We are repeat offenders.
Just like many that are behind jail cells.

I'm still struggling with my instant feeling of rage against that young man who committed that sick and brutal crime. And quite frankly, while what he did is horrible, I am not in a position to offer him mercy. Rather I need to keep in my mind my own feelings of rage and to quiet them. I need to stop and think wisely. I am sorry though for whatever wrong that has happened to him to force him to make such a horrid decision. I am not saying that we should all play victim - and not take responsibility. Quite the contrary.
But what I'm slowly trying to come to grips with is that handing over mercy is not necessarily handing over power to someone else. At the basic root of it all, it's simply sharing something. And we should give each other the chance, when we can...to see what that person will do with it. If they will take it for the gift it is and pass it on to someone else. (I am constantly reminded of the Bishop and Jean Valjean). In the end giving it should not be looked at something that will hurt us or take away from us. Instead we have done well by offering it to someone who needs it. And save the everybody's bill comes due part for the higher power to do that.


This is all a great lesson to me. And I thank you for letting me try and work it out on here. I'm not even sure that I've touched on anything that I had intended to. Maybe this is just a starting point.

7 ripples in the pond:

Pippajo said...

What an incredibly complex and elusive concept. I agree, it's a very difficult one to define, let alone to practice.

I can't say I've been able to come to a satisfying conclusion of what mercy is or how to use of it properly. I know I have been the beneficiary of it throughout my lifetime, but I'm not sure how merciful I am to others. In fact, I tend to be very judgemental.

Once again, you've crawled inside my head and are making me think. Not many people can do that without thoroughly irritating me in the process! You're good!

jen said...

this is very good. i like the mercy being merciful, duh, and just.

i don't know how to manifest it in my daily life, to be truly merciful. but yes.

nice post, tab.

deb said...

This is an awful thing to say but I can understand how people kill their children or how that young man killed that child. It doesn't happen on purpose, I don't think. I think it comes with fatigue and stress and mental illness, and throw whatever else you want to in the pot, an abusive parent, no supports, isolation, poverty, substance abuse. You name it.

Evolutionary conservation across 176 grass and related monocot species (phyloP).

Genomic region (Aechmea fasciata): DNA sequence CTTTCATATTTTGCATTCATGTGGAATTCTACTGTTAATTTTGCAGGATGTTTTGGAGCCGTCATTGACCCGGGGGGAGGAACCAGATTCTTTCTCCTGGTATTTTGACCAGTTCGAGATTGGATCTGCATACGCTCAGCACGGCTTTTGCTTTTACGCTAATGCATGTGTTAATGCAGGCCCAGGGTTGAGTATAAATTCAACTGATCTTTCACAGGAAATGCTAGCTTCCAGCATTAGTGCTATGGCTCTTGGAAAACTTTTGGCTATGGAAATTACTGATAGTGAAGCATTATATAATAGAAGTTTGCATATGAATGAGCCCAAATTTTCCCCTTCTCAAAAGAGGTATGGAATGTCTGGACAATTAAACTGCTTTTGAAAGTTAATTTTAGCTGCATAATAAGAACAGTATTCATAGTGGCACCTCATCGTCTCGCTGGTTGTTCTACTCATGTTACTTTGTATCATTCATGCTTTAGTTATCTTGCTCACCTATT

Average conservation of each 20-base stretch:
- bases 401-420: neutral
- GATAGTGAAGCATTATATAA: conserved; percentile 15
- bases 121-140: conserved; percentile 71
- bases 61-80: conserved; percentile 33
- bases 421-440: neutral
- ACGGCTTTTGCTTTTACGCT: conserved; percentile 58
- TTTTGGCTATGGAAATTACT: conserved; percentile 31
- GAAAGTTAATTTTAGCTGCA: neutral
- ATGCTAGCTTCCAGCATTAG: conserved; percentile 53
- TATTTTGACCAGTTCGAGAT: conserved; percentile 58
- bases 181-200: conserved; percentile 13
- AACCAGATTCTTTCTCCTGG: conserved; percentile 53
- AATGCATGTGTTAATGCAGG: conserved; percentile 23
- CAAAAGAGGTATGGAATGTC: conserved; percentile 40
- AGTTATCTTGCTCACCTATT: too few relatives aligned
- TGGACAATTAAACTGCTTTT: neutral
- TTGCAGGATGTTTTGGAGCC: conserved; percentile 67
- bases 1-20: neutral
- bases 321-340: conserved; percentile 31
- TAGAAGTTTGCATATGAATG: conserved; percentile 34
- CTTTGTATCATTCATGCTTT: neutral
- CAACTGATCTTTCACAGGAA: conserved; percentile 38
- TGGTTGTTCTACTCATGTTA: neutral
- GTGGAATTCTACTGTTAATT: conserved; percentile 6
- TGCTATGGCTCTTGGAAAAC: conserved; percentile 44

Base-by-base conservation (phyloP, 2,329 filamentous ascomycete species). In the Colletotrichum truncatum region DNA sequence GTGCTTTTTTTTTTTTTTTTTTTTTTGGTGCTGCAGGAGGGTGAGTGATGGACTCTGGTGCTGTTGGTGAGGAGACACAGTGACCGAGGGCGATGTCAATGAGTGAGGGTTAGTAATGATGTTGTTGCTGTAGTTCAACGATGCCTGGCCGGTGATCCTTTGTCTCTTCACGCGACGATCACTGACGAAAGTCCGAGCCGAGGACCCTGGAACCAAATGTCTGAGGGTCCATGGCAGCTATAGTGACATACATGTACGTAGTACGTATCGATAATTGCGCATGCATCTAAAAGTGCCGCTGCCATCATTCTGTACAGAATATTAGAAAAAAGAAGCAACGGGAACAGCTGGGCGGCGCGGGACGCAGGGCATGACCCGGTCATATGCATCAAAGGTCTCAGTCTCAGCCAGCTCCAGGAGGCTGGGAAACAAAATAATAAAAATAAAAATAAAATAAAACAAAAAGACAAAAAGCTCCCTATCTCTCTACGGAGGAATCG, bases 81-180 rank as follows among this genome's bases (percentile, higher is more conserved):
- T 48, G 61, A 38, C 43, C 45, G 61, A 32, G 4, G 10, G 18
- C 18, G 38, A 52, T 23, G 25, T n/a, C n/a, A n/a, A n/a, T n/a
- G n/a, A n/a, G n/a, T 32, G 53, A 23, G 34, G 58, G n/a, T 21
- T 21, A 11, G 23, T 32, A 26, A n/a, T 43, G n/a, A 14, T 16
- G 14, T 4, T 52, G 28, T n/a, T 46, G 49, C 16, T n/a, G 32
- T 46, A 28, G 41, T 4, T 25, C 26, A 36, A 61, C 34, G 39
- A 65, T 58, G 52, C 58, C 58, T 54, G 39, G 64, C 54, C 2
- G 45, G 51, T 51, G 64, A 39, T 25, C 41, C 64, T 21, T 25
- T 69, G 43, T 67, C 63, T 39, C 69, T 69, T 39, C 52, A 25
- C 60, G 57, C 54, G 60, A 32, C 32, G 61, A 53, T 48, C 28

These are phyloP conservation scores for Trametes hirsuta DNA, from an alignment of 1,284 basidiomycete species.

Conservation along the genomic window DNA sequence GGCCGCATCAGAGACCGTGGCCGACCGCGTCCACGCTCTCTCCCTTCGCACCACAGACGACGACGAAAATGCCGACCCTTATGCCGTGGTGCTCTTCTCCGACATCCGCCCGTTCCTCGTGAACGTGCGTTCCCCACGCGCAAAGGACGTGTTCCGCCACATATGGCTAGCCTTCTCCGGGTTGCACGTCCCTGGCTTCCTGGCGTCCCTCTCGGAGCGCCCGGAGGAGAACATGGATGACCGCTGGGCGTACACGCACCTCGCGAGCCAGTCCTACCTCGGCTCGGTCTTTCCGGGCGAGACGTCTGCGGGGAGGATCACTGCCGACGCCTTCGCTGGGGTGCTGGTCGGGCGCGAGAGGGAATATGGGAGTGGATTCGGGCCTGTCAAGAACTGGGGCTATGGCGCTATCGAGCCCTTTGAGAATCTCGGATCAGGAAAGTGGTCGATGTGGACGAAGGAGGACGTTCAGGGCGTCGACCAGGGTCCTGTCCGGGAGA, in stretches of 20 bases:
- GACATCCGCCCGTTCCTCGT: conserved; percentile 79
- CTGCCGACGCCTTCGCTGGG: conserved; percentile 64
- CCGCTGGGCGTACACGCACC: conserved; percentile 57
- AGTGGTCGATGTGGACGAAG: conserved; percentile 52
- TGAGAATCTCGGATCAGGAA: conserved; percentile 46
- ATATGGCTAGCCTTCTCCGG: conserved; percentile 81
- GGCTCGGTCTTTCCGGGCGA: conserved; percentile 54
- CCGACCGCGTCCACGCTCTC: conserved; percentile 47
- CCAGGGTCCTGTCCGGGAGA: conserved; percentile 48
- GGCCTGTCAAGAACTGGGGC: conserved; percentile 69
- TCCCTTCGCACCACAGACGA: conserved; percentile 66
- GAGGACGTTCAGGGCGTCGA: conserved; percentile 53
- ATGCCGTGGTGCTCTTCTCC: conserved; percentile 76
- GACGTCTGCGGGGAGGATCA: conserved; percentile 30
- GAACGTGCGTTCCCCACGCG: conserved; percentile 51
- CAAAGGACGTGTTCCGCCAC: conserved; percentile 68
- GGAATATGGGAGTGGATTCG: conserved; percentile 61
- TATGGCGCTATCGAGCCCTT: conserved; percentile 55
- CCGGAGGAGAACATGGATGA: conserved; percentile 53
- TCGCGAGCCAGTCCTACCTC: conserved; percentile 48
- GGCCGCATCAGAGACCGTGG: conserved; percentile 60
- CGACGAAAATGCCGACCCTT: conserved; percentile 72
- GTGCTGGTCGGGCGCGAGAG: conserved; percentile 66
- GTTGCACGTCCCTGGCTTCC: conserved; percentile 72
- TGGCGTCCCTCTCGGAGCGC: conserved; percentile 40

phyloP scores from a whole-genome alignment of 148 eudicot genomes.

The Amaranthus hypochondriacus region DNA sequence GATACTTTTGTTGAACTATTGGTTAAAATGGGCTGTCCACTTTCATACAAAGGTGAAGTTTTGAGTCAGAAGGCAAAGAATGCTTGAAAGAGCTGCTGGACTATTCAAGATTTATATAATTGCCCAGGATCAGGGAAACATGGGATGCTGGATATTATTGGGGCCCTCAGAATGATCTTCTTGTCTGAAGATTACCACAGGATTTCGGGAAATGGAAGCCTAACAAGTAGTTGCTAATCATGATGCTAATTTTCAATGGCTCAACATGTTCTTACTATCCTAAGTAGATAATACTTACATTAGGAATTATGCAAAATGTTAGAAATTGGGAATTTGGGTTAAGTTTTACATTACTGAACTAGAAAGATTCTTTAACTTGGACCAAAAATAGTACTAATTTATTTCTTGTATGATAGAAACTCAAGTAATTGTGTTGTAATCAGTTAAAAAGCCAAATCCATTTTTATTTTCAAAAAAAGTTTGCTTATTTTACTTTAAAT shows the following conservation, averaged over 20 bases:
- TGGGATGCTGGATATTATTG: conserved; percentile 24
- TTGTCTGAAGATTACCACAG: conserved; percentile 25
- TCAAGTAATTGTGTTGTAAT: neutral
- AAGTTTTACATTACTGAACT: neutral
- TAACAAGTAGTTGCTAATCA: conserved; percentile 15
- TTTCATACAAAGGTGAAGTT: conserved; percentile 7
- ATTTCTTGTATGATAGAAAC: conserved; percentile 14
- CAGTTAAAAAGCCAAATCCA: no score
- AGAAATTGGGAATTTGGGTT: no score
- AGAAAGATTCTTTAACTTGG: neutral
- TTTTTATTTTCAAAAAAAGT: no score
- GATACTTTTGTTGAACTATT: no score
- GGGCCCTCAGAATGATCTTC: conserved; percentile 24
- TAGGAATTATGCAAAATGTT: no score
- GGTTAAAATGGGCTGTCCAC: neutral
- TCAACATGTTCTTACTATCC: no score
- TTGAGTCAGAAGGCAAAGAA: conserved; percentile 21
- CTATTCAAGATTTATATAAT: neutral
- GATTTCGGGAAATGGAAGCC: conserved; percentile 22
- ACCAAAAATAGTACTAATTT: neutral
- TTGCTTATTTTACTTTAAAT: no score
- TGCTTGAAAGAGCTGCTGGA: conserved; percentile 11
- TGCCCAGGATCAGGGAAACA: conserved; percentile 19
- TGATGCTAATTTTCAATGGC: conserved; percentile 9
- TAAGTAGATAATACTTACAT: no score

And then something snaps inside your head. You can't make that baby stop crying and you just want it to stop crying, if it would only stop crying. You've got nothing left inside, because you didn't have much to begin with and what little you had is gone. And then rage fills your head and you shake the baby, or slam it into the crib or throw it onto the floor and babies can't take rough treatment, they break, they stop breathing and then you realize what you've done and you didn't really want to do that, but it's too late. And then you panic.

I've never done this but I've thought of it. I've turned around and walked out of the room and it's taken everything I have to do that, every shred of willpower to not slam that baby into a wall. And I can understand how easy it would be to do.

And now you know way more about me than you probably ever cared to. Sorry.

thailandchani said...

I agree with Deb on this one. There are many reasons why people snap and do horrible things. Compassion is really just understanding someone's suffering. It's not about absolution.


Peace,

~Chani

Joker The Lurcher said...

i suppose what makes the difference to the decisions you make is what deb says - something makes you walk out of the room. and probably what it was is that somewhere, someone showed you kindness at some point in your life and gave you the benefit of the doubt.

i meet people at work who have no reserves, no space. i hear women shriek at tiny children as though they were adults. and i know these women were spoken to like that when they were tiny children. no one ever showed them mercy or kindness or gentleness. it is one fucked up world...

Mary-LUE said...

I finally had a chance to sit and give this post some real attention. I think your last paragraph communicates so well the personal struggle with mercy, especially:

"But what I'm slowly trying to come to grips with is that handing over mercy is not necessarily handing over power to someone else"

And I thinking bring Les Miserables into was dead on. I think for me, one aspect of mercy and forgiveness is the idea that it is undeserved. Compassion can take into account more the circumstances of someone's life--how they came to be a person who would do something wrong; however, when an authority or an individual shows mercy, it is an opportunity to say, "This is what's fair, this punishment, this consequence; but I'm going to do something different, something better."

Now, these discussions could go on and on, couldn't they? But I would like to say that when I say undeserved, I mean simply that the person is "guilty" of his/her transgression, however small or big it might be. Also, I do not think mercy is always a good idea. (Ted Bundy? No mercy--from me at least. I agree with you that the higher power is responsible for that.) I suppose that is where the wisdom comes in--to discern when mercy is something better and when it isn't.

Thanks for sharing this, Tabba.

Tabba said...

Right on, Mary-LUE. You said perfectly what I was trying to.